It’s one of the stranger dialogues that occurs in the Gospel, yet it is difficult not to rejoice in the aplomb of Jesus has he says it.
Some Pharisees, likely disingenuous in their motives, approach Jesus to warn him that he needs to leave immediately: Go away, leave this area because Herod wants to kill you. Jesus, more likely speaking to them, rather than Herod, says the following:
Go and tell that fox, ‘Behold, I cast out demons and I perform healings today and tomorrow, and on the third day I accomplish my purpose. (Lk 13:32)
Surely Jesus has more in mind here than the next three days on the calendar.He’s obviously speaking of the Paschal mystery, of his passion, death and Resurrection. He is saying in effect, to any who would threaten to kill him, that in so doing, they only serve to undermine their own wickedness and power, and to cause him to fulfill his own purposes.
For nailing him to a cross, he will be on that cross casting out demons and bringing healing. The next day he will descend to Sheol to awaken the dead, summon them to righteousness, and bring healing in life. And on the third day, he arises fully accomplishing his purpose and casting off death like a garment.
There is no way that Herod, or the Pharisees, or Satan himself can win, for in “winning,” they lose.
So also for all who would align themselves with the darkness rather than the Light. For no matter how deep the darkness, the dawn inevitably comes and scatters the darkness, the darkness cannot win. Scripture says The light shines in the darkness, and the darkness has not overcome it. (Jn 1:5)
And in this strange and provocative saying of Jesus, comes important perspective for all of us. The perspective is this, that evil, no matter how powerful it seems, cannot stand, it will ultimately self-destruct and be overcome by the Light. No matter how awful Good Friday seemed to those first disciples, Jesus, by his own description, was casting out demons and bring healing in that very act of suffering. And his apparent disappearance into death, and down into the place of the dead, was only for the purposes of turning out the Devil’s trophy room, and bringing life into the place of the dead, and healing to the deep wounds caused by sin.
In this saying of Jesus, and in the facts of the Paschal Mystery two things are taught to us about evil: one, that we should never glamorize evil, and two, that we should not utterly fear it.
As for glamorizing evil, we love our movies and other things in culture which often glorify evil, whether it is series like “The Untouchables,” “The Godfather,” “Good Fellas,” or perhaps other movies that simply and in a general kind of away exult wrongdoing and equated it with power and glory.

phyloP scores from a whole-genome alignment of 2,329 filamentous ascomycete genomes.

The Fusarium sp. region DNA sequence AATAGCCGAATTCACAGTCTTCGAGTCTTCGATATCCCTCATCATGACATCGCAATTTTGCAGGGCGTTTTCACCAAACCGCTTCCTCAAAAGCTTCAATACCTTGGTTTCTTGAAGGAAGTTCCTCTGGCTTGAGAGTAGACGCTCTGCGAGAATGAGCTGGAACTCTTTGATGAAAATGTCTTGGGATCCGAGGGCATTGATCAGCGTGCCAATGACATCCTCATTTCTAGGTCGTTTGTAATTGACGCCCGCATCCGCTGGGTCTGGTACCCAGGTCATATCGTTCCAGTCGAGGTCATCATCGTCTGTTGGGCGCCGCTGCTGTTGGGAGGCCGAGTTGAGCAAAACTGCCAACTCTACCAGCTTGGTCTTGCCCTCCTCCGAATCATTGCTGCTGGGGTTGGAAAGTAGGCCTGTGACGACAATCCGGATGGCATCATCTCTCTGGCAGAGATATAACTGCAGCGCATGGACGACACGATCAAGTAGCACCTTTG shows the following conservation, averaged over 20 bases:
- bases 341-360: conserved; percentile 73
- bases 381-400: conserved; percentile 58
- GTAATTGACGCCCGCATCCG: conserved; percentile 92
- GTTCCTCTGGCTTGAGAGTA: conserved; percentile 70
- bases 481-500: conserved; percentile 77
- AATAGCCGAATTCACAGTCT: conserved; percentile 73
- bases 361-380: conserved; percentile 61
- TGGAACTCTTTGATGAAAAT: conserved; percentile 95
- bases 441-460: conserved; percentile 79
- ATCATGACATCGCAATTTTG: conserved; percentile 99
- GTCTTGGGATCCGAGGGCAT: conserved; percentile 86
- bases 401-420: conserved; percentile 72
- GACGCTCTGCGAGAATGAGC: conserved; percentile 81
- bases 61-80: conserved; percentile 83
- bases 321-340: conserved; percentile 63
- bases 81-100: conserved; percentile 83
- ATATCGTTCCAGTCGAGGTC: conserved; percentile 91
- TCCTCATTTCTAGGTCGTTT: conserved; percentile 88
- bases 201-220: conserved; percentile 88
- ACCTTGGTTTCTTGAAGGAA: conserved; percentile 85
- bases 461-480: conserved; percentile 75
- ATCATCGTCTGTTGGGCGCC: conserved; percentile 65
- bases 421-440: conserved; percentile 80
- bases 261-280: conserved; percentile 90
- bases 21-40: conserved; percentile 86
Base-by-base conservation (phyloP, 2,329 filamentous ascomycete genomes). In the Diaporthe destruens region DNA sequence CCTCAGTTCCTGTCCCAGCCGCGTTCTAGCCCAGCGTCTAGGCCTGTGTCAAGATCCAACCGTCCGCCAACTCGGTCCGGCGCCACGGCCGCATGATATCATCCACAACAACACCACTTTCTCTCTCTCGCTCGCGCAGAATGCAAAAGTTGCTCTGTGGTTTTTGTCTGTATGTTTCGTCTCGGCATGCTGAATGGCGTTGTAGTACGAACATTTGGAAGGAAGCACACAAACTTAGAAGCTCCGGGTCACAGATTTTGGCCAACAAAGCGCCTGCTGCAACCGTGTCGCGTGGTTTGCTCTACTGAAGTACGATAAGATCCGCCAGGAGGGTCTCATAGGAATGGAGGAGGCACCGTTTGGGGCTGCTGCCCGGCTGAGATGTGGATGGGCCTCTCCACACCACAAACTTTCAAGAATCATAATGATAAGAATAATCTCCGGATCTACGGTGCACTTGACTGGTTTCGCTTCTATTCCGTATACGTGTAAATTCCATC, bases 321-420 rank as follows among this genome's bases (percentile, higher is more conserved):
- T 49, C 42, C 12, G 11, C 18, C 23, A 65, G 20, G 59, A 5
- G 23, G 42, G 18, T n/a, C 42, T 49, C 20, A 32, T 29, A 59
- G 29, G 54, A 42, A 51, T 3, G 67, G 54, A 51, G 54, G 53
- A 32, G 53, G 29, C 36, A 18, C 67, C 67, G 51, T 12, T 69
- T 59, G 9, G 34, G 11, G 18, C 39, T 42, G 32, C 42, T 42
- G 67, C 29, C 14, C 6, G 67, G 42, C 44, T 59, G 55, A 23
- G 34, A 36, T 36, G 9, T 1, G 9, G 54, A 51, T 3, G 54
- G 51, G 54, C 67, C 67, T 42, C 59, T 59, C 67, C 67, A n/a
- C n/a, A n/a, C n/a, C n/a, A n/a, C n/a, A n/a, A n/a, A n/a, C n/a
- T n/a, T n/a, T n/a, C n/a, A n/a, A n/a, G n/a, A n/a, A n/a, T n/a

But this is illusion, for evil has its day, but the Word of the Lord remains forever. One of the Psalms says,
I have seen the wicked triumphant, towering like a cedar of Lebanon. I passed by again; he was gone. I searched; he was nowhere to be found. (Psalm 37:35-36)
And therefore neither should we glamorize evil, nor should we inordinately fear its passing power. Yes, we should soberly confront it, and resist its evil demands, but we should not fear it.
No, evil cannot stand. To glorify evil or fear it inordinately, is to miss both Scripture’s lesson and history’s lesson. At the end of the day, evil does not last.
What does last, is God’s holy Word and his Church. Despite repeated attempts to persecute, diminish and destroy the Church she has outlived every one of her opponents. And her history extends back even more than 2000 years into the heritage of God’s people, the Jews. For his word to Abraham persists, and God rescued them from slavery in Egypt, and gave his Word on Mount Sinai. And despite every attempt to ridicule, reduce and redefine God’s Word, his promise to Abraham, his Word from Sinai or His Word from The Sermon the Mount, all these persist and ring through to this day.
This is what lasts, this is what persists, God’s Word, and the Church he founded. This is verifiable by the study of history. Empires have come and gone, wicked philosophies risen and diminished, scoffers and persecutors arrived and departed, all in the age of the Church. And here we are, and they have gone. And those who claim power now, and laugh at us and say our day is done, when they are gone, we will still be here.
Yes: Go and tell that fox, ‘Behold, I cast out demons and I perform healings today and tomorrow, and on the third day I accomplish my purpose. (Lk 13:32)
In other words, neither you nor Herod can thwart my plans. In killing me you merely assist me to accomplish my plan. In killing me I will break the back of your power. And when you persecute my disciples, or shed the blood of my Church members, you are sowing seeds for the Church by the very blood of the martyrs you spill. Whatever victory you claim, it is hollow, for it is really my victory.
And by these words the Lord decodes history for us. I doesn’t matter how we might wish to obsess over this loss or that apparent defeat, it doesn’t matter how the world and devil might wish to gloat over an apparent victory, in the end, the Lord holds the cards, and the house, his House, always wins.
Archbishop Thomas Olmsted of Phoenix celebrated Mass with members of the United States Conference of Catholic Bishops' Region XIII who gathered at the Basilica of St. Paul Outside the Walls on Feb. 12, 2020, during their ad Limina Apostolorum visit. (photo: Daniel Ibanez / CNA/EWTN)